Speaking out: Unorthodox commencement orators
I log on to the Syracuse University commencement speaker selection website and scratch my head in concentration. Who should I pick? So much is riding on this. I could suggest anyone … so it’s either Mr T., Carrot Top or Mickey Mouse.
Every May SU thrusts a fresh crop of seniors into the real world, and the ritual of commencement culminates an epic, four-year struggle. The whole Syracuse community comes together to see the seniors off, and hear a special guest give a speech.
A year ago the university began allowing students to go online and make suggestions as to who will speak at the ceremony. The site gives students the opportunity to nominate just about anybody.
‘We want Oprah for our year,’ said Christine Lefebvre, a junior communications design major. ‘But I’d also like to see Snoop Dogg.’
A selections committee compiles the nominees from the website and, after making a few changes, submits a list of 15 candidates to the chancellor. Regardless of who students request on the website, the chancellor gets the final say. Many people would like to see a movie star or famous comedian give the speech, but celebrities can be expensive and unreliable.
‘As long as he actively looks for input from the students, that’s good,’ said Eric Oberland, a sophomore in the S.I. Newhouse School of Public Communications.
So just in case the celebrities ditch us, I’ve come up with some novel suggestions for this year’s commencement speaker and crafted sample speech for each candidate – so the selections committee can have a better idea of what to expect.
Remember those evenings spent driving around harassing herds of freshmen on Euclid? One of those happy little sprites could give a kick-ass commencement speech.
‘Looking around, I see a lot of familiar faces. That guy in the back let me drink stale keg beer at his house the first week of school. I’ll never forget my ride in the ambulance at 3 a.m., and how you told the cops I was like that when I got there. You over there, if you hadn’t told me that I could bribe my TA, I’d still be on academic probation. I see the girl who told me it was really cool to carry my lanyard around at parties is here. It still hurts where the frat boys took turns punching me in the kidneys. Oh, all the wonderful memories. I really wish I could stay, but I have a class in Carnegie. The entrance is at the top of the stairs, right?’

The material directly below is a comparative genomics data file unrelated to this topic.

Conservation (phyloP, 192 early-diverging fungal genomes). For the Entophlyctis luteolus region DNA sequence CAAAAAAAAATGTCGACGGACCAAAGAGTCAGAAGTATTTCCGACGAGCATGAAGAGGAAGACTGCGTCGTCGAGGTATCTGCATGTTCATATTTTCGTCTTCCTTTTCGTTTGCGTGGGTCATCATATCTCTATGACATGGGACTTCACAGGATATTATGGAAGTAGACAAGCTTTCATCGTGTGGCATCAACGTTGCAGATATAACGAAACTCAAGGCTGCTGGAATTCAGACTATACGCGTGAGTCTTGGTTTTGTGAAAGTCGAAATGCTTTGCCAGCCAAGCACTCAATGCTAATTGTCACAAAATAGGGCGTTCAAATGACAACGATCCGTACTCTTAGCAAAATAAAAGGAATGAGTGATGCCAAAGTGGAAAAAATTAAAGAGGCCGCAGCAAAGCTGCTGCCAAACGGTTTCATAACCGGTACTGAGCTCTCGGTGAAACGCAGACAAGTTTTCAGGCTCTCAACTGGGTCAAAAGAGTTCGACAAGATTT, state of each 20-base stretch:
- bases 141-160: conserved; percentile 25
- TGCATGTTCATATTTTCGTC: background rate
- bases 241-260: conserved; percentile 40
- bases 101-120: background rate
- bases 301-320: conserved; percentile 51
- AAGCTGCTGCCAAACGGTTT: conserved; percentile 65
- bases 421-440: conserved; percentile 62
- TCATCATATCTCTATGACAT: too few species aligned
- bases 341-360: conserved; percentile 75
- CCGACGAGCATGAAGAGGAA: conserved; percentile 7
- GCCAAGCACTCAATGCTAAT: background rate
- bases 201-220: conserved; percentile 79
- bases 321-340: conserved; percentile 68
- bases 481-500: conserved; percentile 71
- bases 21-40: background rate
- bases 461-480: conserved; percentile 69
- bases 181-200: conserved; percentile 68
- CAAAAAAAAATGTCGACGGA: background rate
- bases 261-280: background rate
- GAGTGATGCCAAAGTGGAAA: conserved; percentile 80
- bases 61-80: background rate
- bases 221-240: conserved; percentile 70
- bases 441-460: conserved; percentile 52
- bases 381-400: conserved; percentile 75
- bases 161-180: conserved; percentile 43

Food Services Worker
You see them every day, but how much do you really know about the friendly folks behind the counter at the dining hall? If they were to speak at commencement, they’d have a lot more to say than just ‘Have a nice day.’
‘It’s nice to see you all here today. I’ve watched you go through every aspect of Syracuse life from my post at the dining hall. I’ve seen more people fail at picking up hotties on the wrap line than I’d care to admit. And I swear, I’ll bitchslap the next person who leaves silverware on their tray. You’ve all been through so much at SU, and I’m amazed you survived long enough to graduate with what we’ve been feeding you. I guess you really can develop an immunity to laxatives.’
How about the time you tried to change your major, and the secretary flipped you the bird and told you she was on her lunch break? She could look deep inside herself and deliver an emotional oratory.
‘When I was growing up I wanted to be on Broadway. I used to dance in front of my mirror every day and dream the day I would be up on stage. Now I’m a bitter, resentful secretary. Go figure. You all are finally leaving this wonderful institution – the institution that stole my soul. Good for you. Before you go, though, I will leave you with some advice. Expect to be disappointed, because all of you who think you’re going to become architects, CEOs or movie directors will probably end up like me – collating copies for 8 hours a day.’
Even if the student body insists on having Carrot Top as the commencement speaker, Chancellor Kenneth A. Shaw and the selections committee are always the voice of reason that insures a coherent speaker is selected.
‘They’ve done a good job in the past,’ said Audra Hopewell, a sophomore inclusive education and Spanish major. ‘We’ve had some high-name speakers.’
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